The probate court in Begley had divided the property as follows: The two children born to one of Viola's three children were to split one-third of Viola's one-fourth interest in the estate, while each of her other two grandchildren were to receive one-third of her one-fourth interest. (Begley, supra, 201 Cal.App.3d at p. 794, 247 Cal.Rptr. 632.) The one-fourth interest devised to Lena was to be divided among Lena's children and grandchildren in accordance with former section 6147 (now § 21110). (Begley, at p. 795, 247 Cal.Rptr. 632.) Consistent with section 240, the distribution of Lena's one-fourth interest among her children and grandchildren, as the issue of a predeceased devisee, was to be per stirpes, “in eleven equal shares, with the share of one deceased child being divided among four living issue and the share of the other deceased child being divided among two living issue.” (Begley, at pp. 796, 797-798, 247 Cal.Rptr. 632.) Finally, the combined one-half interest devised to Lulu and John would also be distributed “under section 6147 in the manner prescribed by section 240,” with “Lena's and Viola's living and deceased children, with the deceased children's shares being divided among their living issue.” (Id. at p. 795, 247 Cal.Rptr. 632.)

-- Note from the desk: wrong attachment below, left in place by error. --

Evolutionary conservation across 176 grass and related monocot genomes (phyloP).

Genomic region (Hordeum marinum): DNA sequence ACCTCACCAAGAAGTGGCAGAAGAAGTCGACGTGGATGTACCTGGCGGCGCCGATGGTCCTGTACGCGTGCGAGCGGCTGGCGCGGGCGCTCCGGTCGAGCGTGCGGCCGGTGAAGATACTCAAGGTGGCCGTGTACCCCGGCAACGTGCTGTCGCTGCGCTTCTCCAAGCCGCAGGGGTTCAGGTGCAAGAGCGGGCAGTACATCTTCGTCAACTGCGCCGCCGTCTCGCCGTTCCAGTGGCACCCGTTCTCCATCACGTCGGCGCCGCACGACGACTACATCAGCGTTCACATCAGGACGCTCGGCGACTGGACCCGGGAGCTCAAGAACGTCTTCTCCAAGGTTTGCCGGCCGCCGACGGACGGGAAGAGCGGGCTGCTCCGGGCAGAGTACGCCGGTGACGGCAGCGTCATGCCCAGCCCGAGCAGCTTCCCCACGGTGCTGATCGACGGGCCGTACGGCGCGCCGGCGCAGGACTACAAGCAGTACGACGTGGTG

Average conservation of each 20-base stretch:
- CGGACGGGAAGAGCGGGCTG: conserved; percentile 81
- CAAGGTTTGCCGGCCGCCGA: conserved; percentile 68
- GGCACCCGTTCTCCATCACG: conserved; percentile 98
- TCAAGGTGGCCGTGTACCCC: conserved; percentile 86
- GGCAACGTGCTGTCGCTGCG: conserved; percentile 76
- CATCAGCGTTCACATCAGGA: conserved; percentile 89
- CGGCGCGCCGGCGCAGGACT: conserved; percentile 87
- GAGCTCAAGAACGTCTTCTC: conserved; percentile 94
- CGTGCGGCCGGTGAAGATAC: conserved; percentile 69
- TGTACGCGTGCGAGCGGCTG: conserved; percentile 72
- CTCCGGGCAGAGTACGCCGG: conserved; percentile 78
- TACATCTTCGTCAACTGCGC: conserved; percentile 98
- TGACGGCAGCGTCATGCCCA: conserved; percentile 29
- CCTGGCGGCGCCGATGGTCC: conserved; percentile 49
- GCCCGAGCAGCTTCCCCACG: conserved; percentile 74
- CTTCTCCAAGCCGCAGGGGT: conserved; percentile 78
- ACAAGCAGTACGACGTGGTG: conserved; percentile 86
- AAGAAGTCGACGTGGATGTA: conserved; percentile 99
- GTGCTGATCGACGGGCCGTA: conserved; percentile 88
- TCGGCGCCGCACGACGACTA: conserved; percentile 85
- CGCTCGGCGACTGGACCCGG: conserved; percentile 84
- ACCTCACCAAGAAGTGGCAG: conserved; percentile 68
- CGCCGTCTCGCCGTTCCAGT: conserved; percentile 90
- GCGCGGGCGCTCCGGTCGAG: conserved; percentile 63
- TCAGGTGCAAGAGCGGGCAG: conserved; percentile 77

The Court of Appeal held initially that the probate court erred in applying section 6147 to Lulu and John's one-half interest because Lulu and John had no issue. (Begley, supra, 201 Cal.App.3d at p. 795, 247 Cal.Rptr. 632.) The statute specifies that “ ‘the issue of the deceased devisee take in his or her place in the manner provided in Section 240,’ ” but it specifies no alternative method of distribution in the case of a deceased devisee who has left no issue. (Begley, at p. 795, 247 Cal.Rptr. 632.) According to the Begley court, it is therefore implicit in section 6147 that it has no application unless a deceased devisee has left issue. (Begley, at p. 795, 247 Cal.Rptr. 632.) Instead, the statute governing lapsed devises-former section 6148 (now § 21111, subd. (b))-would govern the disposition of Lulu and John's combined one-half interest. That section required that the lapsed devises to Lulu and John were to pass to Lena's and Viola's descendants in proportion to their other interests in the estate. (Begley, at p. 796, 247 Cal.Rptr. 632.)